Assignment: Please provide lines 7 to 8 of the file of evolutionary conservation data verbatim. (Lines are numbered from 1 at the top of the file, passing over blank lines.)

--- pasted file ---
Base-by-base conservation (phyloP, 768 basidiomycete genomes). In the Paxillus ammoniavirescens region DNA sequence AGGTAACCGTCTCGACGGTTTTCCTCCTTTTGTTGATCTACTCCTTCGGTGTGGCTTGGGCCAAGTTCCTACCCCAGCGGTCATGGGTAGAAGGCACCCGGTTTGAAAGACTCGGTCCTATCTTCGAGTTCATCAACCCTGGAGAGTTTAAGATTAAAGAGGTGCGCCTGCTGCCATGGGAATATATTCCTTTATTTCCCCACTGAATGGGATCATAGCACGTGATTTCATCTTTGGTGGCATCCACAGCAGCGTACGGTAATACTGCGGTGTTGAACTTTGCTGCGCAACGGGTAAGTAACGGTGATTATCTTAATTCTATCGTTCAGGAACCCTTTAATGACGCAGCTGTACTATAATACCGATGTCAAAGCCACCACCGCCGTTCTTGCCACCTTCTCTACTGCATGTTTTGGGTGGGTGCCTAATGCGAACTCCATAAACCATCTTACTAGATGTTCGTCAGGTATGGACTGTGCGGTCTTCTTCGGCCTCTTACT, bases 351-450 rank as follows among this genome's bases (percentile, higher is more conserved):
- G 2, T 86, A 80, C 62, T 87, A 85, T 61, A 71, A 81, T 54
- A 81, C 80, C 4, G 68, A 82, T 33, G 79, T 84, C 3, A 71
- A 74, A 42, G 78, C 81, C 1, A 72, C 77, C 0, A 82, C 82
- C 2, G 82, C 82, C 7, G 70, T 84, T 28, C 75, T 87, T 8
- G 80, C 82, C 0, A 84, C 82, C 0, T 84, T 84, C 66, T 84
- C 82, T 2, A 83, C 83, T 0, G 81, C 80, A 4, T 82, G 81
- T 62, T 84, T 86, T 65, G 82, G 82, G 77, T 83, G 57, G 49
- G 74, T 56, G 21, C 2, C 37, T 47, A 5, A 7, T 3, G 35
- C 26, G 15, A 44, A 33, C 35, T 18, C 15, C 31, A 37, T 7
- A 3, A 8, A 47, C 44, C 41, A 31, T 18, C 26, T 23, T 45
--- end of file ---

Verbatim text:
- C 82, T 2, A 83, C 83, T 0, G 81, C 80, A 4, T 82, G 81
- T 62, T 84, T 86, T 65, G 82, G 82, G 77, T 83, G 57, G 49